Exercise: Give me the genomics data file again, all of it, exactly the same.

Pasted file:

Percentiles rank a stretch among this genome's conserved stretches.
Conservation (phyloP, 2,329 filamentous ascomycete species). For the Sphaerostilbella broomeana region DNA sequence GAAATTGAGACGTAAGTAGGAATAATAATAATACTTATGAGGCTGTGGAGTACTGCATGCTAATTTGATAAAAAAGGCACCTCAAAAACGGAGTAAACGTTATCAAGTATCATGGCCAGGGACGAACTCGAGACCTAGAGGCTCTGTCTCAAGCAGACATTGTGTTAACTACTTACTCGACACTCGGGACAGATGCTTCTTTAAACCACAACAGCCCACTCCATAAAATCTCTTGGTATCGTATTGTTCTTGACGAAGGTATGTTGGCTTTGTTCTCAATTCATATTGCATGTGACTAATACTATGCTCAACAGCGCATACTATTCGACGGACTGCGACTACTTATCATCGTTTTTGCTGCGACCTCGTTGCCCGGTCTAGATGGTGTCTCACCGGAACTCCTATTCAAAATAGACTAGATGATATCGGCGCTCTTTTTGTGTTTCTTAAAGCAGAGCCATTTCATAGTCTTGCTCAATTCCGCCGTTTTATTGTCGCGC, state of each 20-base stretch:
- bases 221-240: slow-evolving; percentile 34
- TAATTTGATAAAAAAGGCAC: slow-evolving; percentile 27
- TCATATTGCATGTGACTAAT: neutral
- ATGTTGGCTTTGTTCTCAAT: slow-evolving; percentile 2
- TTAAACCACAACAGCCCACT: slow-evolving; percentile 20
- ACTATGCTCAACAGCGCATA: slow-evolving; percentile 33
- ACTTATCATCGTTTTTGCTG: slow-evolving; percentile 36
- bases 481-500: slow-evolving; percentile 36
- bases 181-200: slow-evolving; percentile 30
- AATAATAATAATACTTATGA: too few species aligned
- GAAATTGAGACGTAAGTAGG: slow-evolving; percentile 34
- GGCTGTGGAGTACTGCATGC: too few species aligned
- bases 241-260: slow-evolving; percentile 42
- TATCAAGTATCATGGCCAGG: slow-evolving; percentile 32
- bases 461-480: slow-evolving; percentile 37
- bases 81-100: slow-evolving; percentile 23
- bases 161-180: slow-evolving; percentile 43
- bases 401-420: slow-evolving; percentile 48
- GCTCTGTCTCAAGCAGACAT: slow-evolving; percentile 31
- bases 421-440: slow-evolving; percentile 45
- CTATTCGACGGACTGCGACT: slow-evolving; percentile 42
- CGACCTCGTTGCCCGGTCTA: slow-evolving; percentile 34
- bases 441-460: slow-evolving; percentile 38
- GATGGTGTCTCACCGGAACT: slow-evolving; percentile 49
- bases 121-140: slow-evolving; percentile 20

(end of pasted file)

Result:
Percentiles rank a stretch among this genome's conserved stretches.
Conservation (phyloP, 2,329 filamentous ascomycete species). For the Sphaerostilbella broomeana region DNA sequence GAAATTGAGACGTAAGTAGGAATAATAATAATACTTATGAGGCTGTGGAGTACTGCATGCTAATTTGATAAAAAAGGCACCTCAAAAACGGAGTAAACGTTATCAAGTATCATGGCCAGGGACGAACTCGAGACCTAGAGGCTCTGTCTCAAGCAGACATTGTGTTAACTACTTACTCGACACTCGGGACAGATGCTTCTTTAAACCACAACAGCCCACTCCATAAAATCTCTTGGTATCGTATTGTTCTTGACGAAGGTATGTTGGCTTTGTTCTCAATTCATATTGCATGTGACTAATACTATGCTCAACAGCGCATACTATTCGACGGACTGCGACTACTTATCATCGTTTTTGCTGCGACCTCGTTGCCCGGTCTAGATGGTGTCTCACCGGAACTCCTATTCAAAATAGACTAGATGATATCGGCGCTCTTTTTGTGTTTCTTAAAGCAGAGCCATTTCATAGTCTTGCTCAATTCCGCCGTTTTATTGTCGCGC, state of each 20-base stretch:
- bases 221-240: slow-evolving; percentile 34
- TAATTTGATAAAAAAGGCAC: slow-evolving; percentile 27
- TCATATTGCATGTGACTAAT: neutral
- ATGTTGGCTTTGTTCTCAAT: slow-evolving; percentile 2
- TTAAACCACAACAGCCCACT: slow-evolving; percentile 20
- ACTATGCTCAACAGCGCATA: slow-evolving; percentile 33
- ACTTATCATCGTTTTTGCTG: slow-evolving; percentile 36
- bases 481-500: slow-evolving; percentile 36
- bases 181-200: slow-evolving; percentile 30
- AATAATAATAATACTTATGA: too few species aligned
- GAAATTGAGACGTAAGTAGG: slow-evolving; percentile 34
- GGCTGTGGAGTACTGCATGC: too few species aligned
- bases 241-260: slow-evolving; percentile 42
- TATCAAGTATCATGGCCAGG: slow-evolving; percentile 32
- bases 461-480: slow-evolving; percentile 37
- bases 81-100: slow-evolving; percentile 23
- bases 161-180: slow-evolving; percentile 43
- bases 401-420: slow-evolving; percentile 48
- GCTCTGTCTCAAGCAGACAT: slow-evolving; percentile 31
- bases 421-440: slow-evolving; percentile 45
- CTATTCGACGGACTGCGACT: slow-evolving; percentile 42
- CGACCTCGTTGCCCGGTCTA: slow-evolving; percentile 34
- bases 441-460: slow-evolving; percentile 38
- GATGGTGTCTCACCGGAACT: slow-evolving; percentile 49
- bases 121-140: slow-evolving; percentile 20